3.      Pratt pony truss bridges:  Pratt pony truss bridges differ from through truss bridges in that there are no overhead connections between the upper chords.  This is a rare bridge type that was once common in the state.  The two examples identified in the original survey have not survived.  The schoolerville bridge(Map#4) was reportly damaged beyond repair by an overloaded truck.  A low water crossing is now in place where this 64 foot bridge existed.  The 49 foot Sycamore creek bridge (Map#10) was relocated to a private ranch when a replacement bridge was constructed in 1996. Its present location is not known. The bridge was built in 1911 by M. S. Hasie and was of a half-hip design and pin connected.

1st Street, Hico(Map#22)  This bridge is located in the city of Hico and is not included on any surveys.  It is a small pony bridge with parallel chords.  It retains its plaque showing the County Judge and Commissions names at  the time of construction..  A review of the records indicate the bridge was built in 1904-1906.

4.      Warren pony truss bridges:  Ten Warren pony truss bridges were identified in the original bridge survey.  Warren pony truss bridges were the most common bridge type from about 1900 to 1935. A small bridge(Map#21) on CR 103  was added in an update to the survey in 2001.  This bridge was removed by the contractor when construction began on the new bridge in 2002.  None of the Warren pony truss bridges were determined to be eligible for nomination to the National List of Historical Places in the original survey.  Two of the remaining eight bridges have been determined eligible since the original survey was conducted.  The Indian Gap bridge on CR 626 (Map#17) was thought to be constructed after 1936 and has been removed.  The Cowhouse bridge on CR 423 (Map#6) which was built in 1905 by M. S. Hasie for the American Bridge Company has been removed and replaced since the survey was completed.  It was damaged and reported as sold for scrap.

 Leon River(Map#9)  This bridge on CR 222 at the Leon River was built on the regional route from Hamilton to Meridian.  The bridge is 90 feet in length and was built in 1906 by M.S. Hasie for the American Bridge Company. It was preceded by an 1870’s toll bridge.  It is a long and early example and displays both riveted and bolted connections.  It has been determined to be eligible for nomination to the National List of Historical Places.

Honey Creek (Map#7)  This bridge on Honey creek just east of highway 281 on CR 207 is 80 feet in length and was constructed about 1915.  It rests on substantial masonry piers and has been determined to be eligible for nomination to the National Register of Historic Places.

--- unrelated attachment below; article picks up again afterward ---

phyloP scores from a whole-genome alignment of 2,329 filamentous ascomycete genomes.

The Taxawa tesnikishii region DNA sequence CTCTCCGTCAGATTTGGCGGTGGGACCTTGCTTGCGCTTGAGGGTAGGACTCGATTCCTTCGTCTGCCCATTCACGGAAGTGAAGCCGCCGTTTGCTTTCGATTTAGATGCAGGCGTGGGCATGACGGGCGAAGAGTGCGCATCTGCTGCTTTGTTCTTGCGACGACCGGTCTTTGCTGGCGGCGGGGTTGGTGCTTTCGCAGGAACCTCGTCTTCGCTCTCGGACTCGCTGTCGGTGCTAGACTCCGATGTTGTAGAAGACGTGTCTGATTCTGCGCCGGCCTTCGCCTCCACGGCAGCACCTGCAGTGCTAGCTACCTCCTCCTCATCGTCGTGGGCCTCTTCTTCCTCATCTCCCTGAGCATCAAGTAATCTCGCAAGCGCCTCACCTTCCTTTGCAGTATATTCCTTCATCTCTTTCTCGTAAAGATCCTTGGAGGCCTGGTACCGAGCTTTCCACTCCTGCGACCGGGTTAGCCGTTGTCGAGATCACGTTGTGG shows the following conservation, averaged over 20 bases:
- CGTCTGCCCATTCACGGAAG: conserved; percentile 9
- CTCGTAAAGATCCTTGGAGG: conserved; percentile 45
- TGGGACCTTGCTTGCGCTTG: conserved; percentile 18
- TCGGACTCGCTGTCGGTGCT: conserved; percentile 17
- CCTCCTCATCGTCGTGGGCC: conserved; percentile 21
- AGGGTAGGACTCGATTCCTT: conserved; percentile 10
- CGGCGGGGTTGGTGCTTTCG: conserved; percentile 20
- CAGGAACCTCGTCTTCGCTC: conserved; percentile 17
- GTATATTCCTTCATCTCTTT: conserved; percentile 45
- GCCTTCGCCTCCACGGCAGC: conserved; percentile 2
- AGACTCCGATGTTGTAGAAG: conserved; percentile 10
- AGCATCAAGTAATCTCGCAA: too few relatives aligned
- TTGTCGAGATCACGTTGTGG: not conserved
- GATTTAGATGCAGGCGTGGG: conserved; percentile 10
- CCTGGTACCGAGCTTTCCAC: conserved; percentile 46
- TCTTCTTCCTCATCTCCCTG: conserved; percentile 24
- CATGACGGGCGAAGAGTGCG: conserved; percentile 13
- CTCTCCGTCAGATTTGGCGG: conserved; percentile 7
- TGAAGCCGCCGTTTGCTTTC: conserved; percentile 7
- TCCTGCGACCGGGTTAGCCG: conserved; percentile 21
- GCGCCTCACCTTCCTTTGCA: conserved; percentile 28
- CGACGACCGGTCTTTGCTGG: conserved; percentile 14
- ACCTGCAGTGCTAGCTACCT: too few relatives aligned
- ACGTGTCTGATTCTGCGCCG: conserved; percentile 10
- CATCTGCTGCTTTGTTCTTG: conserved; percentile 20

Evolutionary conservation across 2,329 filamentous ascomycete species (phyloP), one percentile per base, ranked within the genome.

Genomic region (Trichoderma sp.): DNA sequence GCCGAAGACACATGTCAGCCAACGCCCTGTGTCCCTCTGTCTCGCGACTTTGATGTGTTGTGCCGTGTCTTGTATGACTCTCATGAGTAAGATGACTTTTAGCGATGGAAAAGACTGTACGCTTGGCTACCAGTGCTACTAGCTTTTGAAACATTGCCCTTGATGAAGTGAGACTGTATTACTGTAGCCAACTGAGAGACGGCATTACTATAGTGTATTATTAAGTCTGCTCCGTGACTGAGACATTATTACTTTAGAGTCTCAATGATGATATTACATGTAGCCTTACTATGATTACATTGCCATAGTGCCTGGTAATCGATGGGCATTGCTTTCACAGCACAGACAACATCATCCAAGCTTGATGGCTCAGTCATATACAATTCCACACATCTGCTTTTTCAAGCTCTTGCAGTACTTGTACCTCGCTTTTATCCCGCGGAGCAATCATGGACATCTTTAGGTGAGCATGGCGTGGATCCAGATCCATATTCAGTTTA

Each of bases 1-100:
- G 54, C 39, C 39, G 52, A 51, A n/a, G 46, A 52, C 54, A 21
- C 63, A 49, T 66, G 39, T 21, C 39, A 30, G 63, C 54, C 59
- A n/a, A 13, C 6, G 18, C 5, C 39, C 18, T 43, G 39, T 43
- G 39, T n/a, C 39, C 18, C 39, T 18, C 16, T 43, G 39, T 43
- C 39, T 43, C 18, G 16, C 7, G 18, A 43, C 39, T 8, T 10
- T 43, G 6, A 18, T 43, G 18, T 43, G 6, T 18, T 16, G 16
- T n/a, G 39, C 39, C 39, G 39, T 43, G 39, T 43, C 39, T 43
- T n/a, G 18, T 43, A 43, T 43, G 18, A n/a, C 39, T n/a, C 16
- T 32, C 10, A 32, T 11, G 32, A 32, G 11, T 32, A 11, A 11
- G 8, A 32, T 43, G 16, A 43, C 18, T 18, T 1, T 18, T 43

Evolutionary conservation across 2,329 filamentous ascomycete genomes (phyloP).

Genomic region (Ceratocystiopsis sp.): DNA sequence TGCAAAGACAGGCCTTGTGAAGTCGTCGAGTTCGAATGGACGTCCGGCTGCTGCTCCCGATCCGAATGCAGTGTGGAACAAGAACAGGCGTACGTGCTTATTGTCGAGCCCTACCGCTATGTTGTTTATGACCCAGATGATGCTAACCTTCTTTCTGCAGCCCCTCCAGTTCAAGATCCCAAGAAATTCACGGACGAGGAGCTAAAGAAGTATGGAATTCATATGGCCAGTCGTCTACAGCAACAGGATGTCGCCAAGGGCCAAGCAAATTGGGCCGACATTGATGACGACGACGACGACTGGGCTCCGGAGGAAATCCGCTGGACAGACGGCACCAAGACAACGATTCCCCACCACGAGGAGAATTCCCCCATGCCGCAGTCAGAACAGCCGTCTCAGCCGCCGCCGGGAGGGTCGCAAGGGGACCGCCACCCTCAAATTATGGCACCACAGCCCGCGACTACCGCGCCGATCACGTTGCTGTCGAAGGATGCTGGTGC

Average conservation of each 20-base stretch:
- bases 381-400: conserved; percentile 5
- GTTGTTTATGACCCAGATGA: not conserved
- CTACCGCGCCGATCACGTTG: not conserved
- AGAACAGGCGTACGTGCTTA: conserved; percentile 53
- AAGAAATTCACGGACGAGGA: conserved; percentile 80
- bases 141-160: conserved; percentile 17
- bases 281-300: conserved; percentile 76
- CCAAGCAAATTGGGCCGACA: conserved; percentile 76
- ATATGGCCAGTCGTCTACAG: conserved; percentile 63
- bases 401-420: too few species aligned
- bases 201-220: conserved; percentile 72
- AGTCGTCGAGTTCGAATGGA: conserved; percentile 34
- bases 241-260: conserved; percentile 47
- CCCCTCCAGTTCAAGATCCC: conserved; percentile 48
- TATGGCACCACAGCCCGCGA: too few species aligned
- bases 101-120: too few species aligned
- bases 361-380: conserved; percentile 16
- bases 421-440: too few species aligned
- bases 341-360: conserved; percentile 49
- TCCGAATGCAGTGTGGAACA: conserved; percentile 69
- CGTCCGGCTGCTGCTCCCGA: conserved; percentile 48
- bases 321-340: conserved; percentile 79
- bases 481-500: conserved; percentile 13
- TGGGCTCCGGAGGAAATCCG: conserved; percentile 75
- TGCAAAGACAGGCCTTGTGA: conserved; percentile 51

Waring Creek(Map#14)  This bridge on CR 607 is currently closed to traffic.  It differs from the remaining Warren pony truss bridges in that the top chord is not parallel with the bottom chord which gives the bridge an arched appearance.  It is the only example of a polygonal chord type in the county.  It was built by the Austin Bridge Company in 1923 under contract #530.

Bosque River(Map#19)  This substantial bridge on Elm St. at Hico was reported to have been moved from the Whiskey Flat Brazos river crossing south of Ft. Worth Texas to Hico but this has not been documented.  It appears to have been built in about 1920 according to notes on the state bridge survey.

Gholson Creek(Map#5) CR 510.  Built in 1909 by Missouri Valley Bridge and Iron Co.

Fall Creek(Map#8)  CR 235

Mesquite Creek(Map#16) CR 617

Spring Branch(Map#18)  CR 602.  Built in 1924 by Austin Bridge Co. of  Dallas.

These four Warren Pony truss bridges are similar in design and range from 40 to 60 feet in length.  They are typical of the most recent metal truss bridges that were built in the county.  None are eligible for listing in the National Register of Historical Places.


Plans for Bridge Replacement

 The bridge on the Leon river at Gentry’s Mill (CR 106) is scheduled for replacement in 2003.  The existing bridge will be left in place while construction of the new bridge is completed.

Plans are to replace the Bullman bridge on CR 301 in _______???   Engineering studies have not been conducted to determine how this project will be accomplished.

(Plan meeting with Commissioners on other bridge replacement plans)


Alternatives for preserving remaining bridges

A.  Retain in place

The Historical Commission prefers that old bridges that are historically significant be left in their original locations and new bridges built adjacent to them when it is feasible to do so.  Leaving the bridges in their original locations retains the historic setting of the bridge and allows visitors to see the structure in its natural setting.  To accomplish this arrangements must be made with involved landowner(s) and the Commissioners court to control access to the structure by the public.  The bridge must be structurally sound and the abutments and supports must be capable of lasting a reasonable period of time.  Bridges retained in place must be monitored on a regular basis to assure they remain structurally sound.  Loss of supports due to bank erosion and aging may require relocation.

B.     Relocation to a local public area

C.     Relocation to local private property

 D.  Relocation outside county